He went on to outline his desire to increase visibility on campus, highlighting that many areas of campus can be dark at night and that increasing visibility would “make people feel safer.” With regards to UAPD, Vega mentioned a desire to reach out to third party organizations for help.
“I think reaching out to these third-party organizations on how to restructure these institutions to help the University of Arizona like the students by hand — not even just that — but possibly even serving as a role model for other universities to follow the same path and the same ideas to really allow their students to feel comfortable and safe on campus,” he said.
Vega did not address potential re-allocation of funding from UAPD in his response.
Hassan proceeded with another audience question, this time addressing both candidates.
“Since [the] 1960s, higher education institutions have been infiltrated by corporations, and law enforcement agencies in ways to ensure financial gains for all parties involved meaning universities, corporations and police, often on the victimization and dehumanization of marginalized students,” she said. “Do you have any plans to advocate for debate for divestment in these agencies, or plans to encourage universities to be more transparent about the relationship with entities like surveillance firms, ICE [Immigration and Customs Enforcement] and Border Patrol, because our institution does have relationships with those agencies?”
Robles answered by restating his own identity and experience from a border town. He also argued the need to lift up voices and stories from DACA recipients and others at the UA with experience on the subject.
“We should be telling them to be careful, be safe, strategize those resources that we have with our coalitions and tell them that we need to be aware once again, and be like, be educated and just sharing those resources once again,” he said.
Vega argued it is important to have conversations with the administration while valuing the perspectives of coalitions, organizations and cultural centers to define a “story of unity.”
“It's just bringing in as many voices as we can to really, really show administrators, you know, the culture of what we want to change, and how we want to become, I think, by not voicing any concerns, and just allowing everything to just remain,” he said.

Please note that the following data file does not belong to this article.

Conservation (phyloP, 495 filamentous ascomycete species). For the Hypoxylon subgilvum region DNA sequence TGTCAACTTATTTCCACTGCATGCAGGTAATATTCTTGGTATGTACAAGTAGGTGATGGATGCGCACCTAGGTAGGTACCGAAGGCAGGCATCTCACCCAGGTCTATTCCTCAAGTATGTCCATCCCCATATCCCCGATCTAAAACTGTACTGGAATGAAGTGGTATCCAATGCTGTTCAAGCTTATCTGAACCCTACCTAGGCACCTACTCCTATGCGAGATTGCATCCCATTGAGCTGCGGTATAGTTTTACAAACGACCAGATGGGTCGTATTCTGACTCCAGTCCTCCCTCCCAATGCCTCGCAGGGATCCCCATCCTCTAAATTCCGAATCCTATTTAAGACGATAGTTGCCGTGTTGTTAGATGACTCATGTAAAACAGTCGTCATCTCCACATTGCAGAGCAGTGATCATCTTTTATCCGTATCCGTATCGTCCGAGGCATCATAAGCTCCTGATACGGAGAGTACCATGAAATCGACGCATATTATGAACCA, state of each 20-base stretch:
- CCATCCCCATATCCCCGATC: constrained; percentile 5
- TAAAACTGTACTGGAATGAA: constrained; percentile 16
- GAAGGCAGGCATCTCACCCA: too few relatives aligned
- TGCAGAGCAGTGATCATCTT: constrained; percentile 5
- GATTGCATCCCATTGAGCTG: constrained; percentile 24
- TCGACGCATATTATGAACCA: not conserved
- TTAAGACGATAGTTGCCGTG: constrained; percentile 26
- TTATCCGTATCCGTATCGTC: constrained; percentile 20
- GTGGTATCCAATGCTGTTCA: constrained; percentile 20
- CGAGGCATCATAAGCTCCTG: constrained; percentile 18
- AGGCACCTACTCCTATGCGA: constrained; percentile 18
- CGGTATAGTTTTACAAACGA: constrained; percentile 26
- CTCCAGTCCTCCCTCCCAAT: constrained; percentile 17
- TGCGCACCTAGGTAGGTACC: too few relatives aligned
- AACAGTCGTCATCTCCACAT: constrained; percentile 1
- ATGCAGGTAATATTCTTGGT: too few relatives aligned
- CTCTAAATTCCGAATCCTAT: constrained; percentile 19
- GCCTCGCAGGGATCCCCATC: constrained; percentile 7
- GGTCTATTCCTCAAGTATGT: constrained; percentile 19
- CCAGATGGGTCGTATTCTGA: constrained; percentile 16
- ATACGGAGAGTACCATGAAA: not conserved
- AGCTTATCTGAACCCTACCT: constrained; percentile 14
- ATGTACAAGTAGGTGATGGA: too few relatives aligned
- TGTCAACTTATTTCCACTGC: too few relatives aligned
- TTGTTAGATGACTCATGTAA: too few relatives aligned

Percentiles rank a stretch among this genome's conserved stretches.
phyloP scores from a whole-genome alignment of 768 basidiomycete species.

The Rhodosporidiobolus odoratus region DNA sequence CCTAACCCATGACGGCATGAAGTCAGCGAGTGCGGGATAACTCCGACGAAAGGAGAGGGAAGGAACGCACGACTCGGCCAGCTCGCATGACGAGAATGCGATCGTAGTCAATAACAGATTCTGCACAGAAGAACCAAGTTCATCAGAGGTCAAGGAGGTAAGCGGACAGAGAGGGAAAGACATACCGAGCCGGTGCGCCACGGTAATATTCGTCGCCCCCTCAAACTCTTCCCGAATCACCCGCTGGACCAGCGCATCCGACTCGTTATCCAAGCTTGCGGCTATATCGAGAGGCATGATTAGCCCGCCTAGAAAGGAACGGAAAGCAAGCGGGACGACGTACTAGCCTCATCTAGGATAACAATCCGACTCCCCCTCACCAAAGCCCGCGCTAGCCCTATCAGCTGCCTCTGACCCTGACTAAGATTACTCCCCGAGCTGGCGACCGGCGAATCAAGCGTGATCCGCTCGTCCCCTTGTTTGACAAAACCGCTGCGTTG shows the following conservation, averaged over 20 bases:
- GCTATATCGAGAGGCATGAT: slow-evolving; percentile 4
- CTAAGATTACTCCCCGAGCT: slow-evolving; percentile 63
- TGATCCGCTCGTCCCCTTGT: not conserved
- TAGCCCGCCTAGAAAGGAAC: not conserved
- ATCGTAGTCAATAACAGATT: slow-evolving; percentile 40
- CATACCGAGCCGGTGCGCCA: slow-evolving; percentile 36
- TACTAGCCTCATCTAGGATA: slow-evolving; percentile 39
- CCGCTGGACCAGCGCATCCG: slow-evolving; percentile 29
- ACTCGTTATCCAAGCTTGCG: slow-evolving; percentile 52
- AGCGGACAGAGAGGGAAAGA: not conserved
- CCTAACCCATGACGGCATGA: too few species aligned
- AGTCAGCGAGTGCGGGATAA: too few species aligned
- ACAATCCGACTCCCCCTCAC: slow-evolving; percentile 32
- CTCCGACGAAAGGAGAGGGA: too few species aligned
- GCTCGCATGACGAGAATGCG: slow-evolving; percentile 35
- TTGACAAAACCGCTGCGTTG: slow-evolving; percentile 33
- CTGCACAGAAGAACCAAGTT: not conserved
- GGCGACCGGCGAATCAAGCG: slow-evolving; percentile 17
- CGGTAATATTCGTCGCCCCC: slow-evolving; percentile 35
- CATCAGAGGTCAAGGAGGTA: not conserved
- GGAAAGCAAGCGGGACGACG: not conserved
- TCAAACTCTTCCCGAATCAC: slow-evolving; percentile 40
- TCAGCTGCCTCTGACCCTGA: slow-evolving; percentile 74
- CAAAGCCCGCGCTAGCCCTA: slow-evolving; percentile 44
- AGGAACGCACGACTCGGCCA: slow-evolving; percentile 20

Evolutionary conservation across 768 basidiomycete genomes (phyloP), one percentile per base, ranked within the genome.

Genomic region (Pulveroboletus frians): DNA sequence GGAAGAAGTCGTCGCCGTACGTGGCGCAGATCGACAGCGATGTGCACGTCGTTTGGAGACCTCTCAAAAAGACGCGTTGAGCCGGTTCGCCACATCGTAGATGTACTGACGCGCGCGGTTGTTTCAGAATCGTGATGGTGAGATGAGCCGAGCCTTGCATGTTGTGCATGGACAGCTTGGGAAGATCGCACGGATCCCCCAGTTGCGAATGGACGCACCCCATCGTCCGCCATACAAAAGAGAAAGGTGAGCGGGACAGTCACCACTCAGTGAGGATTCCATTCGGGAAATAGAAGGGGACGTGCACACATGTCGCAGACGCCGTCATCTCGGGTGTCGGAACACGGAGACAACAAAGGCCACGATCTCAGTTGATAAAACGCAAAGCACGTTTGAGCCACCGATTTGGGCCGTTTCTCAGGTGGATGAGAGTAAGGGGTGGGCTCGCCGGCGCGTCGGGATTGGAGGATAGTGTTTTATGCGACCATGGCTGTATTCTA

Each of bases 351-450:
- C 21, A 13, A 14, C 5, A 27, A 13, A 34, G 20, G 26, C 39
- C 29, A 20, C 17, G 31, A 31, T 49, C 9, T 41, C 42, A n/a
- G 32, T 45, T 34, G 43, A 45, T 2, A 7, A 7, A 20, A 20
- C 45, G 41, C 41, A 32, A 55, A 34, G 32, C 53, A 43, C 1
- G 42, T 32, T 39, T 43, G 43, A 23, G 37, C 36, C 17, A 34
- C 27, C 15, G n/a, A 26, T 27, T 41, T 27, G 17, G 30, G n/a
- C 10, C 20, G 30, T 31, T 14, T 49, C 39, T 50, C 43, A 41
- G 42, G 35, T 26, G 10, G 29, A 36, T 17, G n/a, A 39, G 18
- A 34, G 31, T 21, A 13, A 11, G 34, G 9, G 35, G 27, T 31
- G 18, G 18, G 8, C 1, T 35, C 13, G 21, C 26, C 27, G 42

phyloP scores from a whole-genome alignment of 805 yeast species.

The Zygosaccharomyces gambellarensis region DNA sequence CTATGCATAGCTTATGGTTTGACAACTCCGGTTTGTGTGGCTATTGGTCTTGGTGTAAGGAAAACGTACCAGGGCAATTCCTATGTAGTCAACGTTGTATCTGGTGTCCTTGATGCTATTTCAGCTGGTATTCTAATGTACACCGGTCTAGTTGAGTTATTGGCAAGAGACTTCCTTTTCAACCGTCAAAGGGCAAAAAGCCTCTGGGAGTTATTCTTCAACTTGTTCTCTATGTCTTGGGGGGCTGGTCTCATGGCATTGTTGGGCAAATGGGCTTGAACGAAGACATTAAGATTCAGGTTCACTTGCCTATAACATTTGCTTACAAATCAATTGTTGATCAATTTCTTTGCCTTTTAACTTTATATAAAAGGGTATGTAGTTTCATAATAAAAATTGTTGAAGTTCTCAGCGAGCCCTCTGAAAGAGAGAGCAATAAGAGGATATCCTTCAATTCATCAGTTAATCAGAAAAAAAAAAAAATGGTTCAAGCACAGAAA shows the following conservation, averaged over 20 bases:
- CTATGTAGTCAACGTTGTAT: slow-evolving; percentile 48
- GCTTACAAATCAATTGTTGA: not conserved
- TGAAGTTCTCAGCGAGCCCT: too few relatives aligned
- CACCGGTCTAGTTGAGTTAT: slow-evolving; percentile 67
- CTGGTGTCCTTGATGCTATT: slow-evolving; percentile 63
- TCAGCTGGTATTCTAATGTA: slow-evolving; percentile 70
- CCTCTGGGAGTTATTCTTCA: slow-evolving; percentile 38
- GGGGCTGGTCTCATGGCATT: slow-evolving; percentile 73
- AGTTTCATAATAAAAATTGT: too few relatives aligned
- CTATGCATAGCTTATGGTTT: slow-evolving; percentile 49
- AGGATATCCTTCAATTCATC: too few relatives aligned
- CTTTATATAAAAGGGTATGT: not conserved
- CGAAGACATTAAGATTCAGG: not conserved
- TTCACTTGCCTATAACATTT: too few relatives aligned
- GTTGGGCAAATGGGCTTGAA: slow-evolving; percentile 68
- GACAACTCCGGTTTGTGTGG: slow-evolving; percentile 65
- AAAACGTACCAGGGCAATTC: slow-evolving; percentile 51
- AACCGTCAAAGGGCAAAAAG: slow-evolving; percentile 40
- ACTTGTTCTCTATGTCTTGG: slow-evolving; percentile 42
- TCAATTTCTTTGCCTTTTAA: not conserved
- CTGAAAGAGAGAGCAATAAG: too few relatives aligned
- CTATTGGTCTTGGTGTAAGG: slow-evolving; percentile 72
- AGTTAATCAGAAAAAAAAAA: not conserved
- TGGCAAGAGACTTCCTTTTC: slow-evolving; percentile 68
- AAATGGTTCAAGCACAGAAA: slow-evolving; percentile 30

Another audience question asked candidates how they would support cultural resource centers and other departments across campus facing budget cuts.
Robles repeated his desire to be a reliable leader who is there to take initiative.
“We want to support them and give those funds to our cultural centers and comes to the University of Arizona because, once again— sorry if I mention it all the time— it's kind of like these you guys are the voices, you guys are supporting each other no matter what,” Robles said.
Vega’s answer focused on not only speaking for cultural centers, but allowing those using these resources a seat at the table in having conversations with administration.
“We've had conversations of these cultural senators, you know, being underfunded, so elevating their voices, bringing in their stories and their experiences and really showing administration what is going on that they don't see,” he said.
The night concluded with a final comment from Hassan expressing her hope that the candidates and the ultimate student body president will continue their emphasis on serving minority communities on campus.
“I think that this is something that like all the people who are running for these positions to be mindful of, which is that the cultural resource centers, COBA, MSUA [Marginalized Students of the University of Arizona], VOICE and all these other marginalized groups are not talking points," Hassan said. "It's very important that you are forming relationships with them once you are elected into these positions and you are working alongside of them and you are centering their voices and centering their needs ... Even though like a lot of your platforms do have diversity and inclusion and centering the cultural resource centers, it's very important that you ask yourself, do you know the culture resource center experience?”
The candidates both responded assuring that they would continue to educate themselves and include cultural centers in their advocacy.